Tornado: A new Complex Event Processing Engine developed in Rust to innovate NetEye

Open Source Innovation as integral part of NetEye 4


The modern IT infrastructure requires to react immediately to many kinds of critical events that must be collected for critical proceedings of heterogeneous devices on any layer of the IT infrastructure. Collecting and processing more and more monitoring events (e.g., events, logs, performances) to react in near real-time becomes more challenging with exponentially growing environments.
Complex Event Processing (CEP) overcomes these problems by passively receiving and reacting (instead of actively collecting) to events (e.g., monitoring checks, emails, telegram messages) and, based on their typology and content, possibly trigger various operations (e.g, notifications, logging to files, annotating events in a time series database).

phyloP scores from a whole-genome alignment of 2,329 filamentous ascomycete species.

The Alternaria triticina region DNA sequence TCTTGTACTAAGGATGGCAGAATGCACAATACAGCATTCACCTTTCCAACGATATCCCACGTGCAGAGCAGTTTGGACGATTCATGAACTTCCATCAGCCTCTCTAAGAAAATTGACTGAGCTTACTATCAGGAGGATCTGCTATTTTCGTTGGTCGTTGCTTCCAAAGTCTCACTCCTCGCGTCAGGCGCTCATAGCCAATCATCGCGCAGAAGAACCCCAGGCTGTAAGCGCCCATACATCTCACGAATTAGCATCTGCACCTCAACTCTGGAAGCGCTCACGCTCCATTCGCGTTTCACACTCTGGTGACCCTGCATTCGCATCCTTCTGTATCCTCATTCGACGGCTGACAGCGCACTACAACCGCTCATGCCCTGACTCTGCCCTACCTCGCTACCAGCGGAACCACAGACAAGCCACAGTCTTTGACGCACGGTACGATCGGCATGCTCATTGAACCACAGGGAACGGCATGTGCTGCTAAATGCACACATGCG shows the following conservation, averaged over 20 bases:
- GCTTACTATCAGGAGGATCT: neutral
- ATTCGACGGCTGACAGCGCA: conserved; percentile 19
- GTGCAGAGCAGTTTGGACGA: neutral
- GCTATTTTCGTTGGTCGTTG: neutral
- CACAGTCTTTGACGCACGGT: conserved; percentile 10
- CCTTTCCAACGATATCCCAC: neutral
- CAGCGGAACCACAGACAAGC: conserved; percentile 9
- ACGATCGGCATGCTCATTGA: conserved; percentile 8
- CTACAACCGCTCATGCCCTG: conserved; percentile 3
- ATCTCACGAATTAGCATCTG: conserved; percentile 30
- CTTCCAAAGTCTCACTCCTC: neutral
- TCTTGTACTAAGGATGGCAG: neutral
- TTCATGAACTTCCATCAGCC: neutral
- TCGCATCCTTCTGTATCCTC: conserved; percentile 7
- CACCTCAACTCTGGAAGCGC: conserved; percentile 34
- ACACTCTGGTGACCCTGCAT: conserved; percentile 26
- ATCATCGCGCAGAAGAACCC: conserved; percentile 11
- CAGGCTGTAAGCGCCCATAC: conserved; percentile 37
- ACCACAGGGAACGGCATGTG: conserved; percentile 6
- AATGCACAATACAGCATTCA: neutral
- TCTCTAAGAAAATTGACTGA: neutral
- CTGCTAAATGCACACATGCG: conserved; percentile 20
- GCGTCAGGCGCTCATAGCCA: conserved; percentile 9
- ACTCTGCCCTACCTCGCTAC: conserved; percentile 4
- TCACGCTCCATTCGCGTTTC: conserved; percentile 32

In this talk, I will present Tornado, our Open Source CEP solution developed in the Rust programming language that provides:

  1. Safety: compilation time guarantees protecting the developer from various kinds of common errors without losing performance
  2. Optimized resource usage: In cloud context where users pay per usage, resource optimization is extremely important
  3. Scalability: micro-service architecture
  4. Modularity: developers can easily add new event processor or output actions executors

I will explain how we met these requirements leveraging the three main components of the Tornado architecture:

  • A Tornado Collector receives and converts heterogeneous external events into a homogeneous Tornado Event structure, and forwards them to the Tornado Engine. Examples of collectors are Emails, DNS Cloud monitoring (AWS, Azure, Cisco/Meraki, etc.)
  • The Tornado Engine receives and processes Tornado events produced by Collectors and generates an outcome defined by Rules arranged in a processing tree which match conditions, extract fields and produce actions.
  • A Tornado Executor receives the actions produced from the Engine and triggers the associated executable instructions. Rest API calls and File archive, custom scripts are examples of executors.